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Placing a fuse in my wire circuit.

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My 29 Dodge truck has metal clad wires. I would like to avoid any short circuit since the original circuit does not have a fuse. 

I have a 15 amp fuse now and have been blowing the fuse. If this is too small the  horn maybe the problem.

What size fuse should I use?


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Does the fuse you placed in the circuit only blow when you operate the horn?

Also where in the circuit did you place the fuse?

As to what size fuse to use it depends on what and how many circuits you are trying to protect and how much current flows through those circuits when they are operating at the same time.

IE driving with the lights on and blowing the horn at the same time - the combined current draw may be more than 15 amps.

If you are only using one fuse to protect everything you need to know the total normal combined current draw of the circuit /s you are trying to protect.

Then you will know what size fuse is required.


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The horn will draw a lot of current on its own. looking at your wiring diagram it would appear that ALL your electrics are on one main fuse. Based on my experience with a 28 Chrysler with similar wiring set up, I would recommend using a 35 amp fuse.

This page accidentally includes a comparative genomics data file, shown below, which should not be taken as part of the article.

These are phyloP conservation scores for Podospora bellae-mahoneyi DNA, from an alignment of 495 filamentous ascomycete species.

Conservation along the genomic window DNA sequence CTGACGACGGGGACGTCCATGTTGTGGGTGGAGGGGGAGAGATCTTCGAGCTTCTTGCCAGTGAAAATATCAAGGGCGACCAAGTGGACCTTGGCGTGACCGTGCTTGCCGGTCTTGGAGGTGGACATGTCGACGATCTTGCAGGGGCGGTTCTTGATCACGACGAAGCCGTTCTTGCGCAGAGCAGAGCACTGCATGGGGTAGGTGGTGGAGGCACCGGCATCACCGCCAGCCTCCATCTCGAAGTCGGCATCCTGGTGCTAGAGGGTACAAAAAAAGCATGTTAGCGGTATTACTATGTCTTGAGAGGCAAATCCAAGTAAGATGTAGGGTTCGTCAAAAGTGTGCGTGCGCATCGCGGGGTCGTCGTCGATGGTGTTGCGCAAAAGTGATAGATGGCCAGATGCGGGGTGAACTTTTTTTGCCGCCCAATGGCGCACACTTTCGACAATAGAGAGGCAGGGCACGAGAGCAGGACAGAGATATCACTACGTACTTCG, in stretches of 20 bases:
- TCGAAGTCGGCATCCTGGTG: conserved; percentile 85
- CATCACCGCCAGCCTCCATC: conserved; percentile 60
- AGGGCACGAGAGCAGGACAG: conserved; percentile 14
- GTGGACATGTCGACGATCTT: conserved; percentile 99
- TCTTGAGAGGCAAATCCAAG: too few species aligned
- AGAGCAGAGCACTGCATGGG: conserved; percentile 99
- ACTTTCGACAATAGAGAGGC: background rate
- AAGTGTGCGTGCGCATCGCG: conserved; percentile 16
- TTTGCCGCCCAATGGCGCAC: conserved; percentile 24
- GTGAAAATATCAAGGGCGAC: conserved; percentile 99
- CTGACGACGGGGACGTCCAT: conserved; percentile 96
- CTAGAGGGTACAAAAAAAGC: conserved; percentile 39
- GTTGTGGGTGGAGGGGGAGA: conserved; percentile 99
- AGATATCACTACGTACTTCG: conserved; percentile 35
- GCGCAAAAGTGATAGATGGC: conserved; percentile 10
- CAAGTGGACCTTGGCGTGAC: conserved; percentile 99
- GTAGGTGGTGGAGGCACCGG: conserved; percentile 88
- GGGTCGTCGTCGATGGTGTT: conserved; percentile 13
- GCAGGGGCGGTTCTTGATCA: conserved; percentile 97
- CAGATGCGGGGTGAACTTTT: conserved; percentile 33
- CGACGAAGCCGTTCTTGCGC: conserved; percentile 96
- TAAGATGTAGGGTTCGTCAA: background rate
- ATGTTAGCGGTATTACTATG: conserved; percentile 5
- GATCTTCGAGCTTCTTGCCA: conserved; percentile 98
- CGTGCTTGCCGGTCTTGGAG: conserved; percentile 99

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A few thoughts;

As your 29 Dodge originally came without a fuse maybe the engineers did not think one was needed [ Trying to protect all circuits with one fuse has it own set of challenges]

Running the cables in metal conduit offers the wiring a lot of protection from abrasive damage etc. little chance of exposed wires shorting out. 

Has your vehicle been rewired or is it the original 90 year old wires ?

Looking at the second wiring diagram the fuse block is in the main feed line therefore all current flows through this including charging current from the generator back to the battery.

Generally the fuse block would be placed in the circuit that powers the lights and horn, the generator /cut out would have its own circuit not fused.

Maybe a well placed battery isolation switch that can be easily accessed would be a good thing to do.

Also if you suspect the horn as being the cause of the fuse blowing just fit a temporary fuse in the power supply to the horn [ as close to the horn as possible]

If this fuse blows it confirms the horn is causing the problem.

Good luck

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Thanks for all your comments. Forum is a great source for information on restoring these old ones.


The wires are replacements. I was fortunate to have good patterns from my old truck so I build my wire circuits.

The only concern I have with the metal shield is that you must be very careful to isolate all the terminal connections to assure no short circuits and replacing burn out wires.. 

I suspected the horn as a problem and will try another fuse. 

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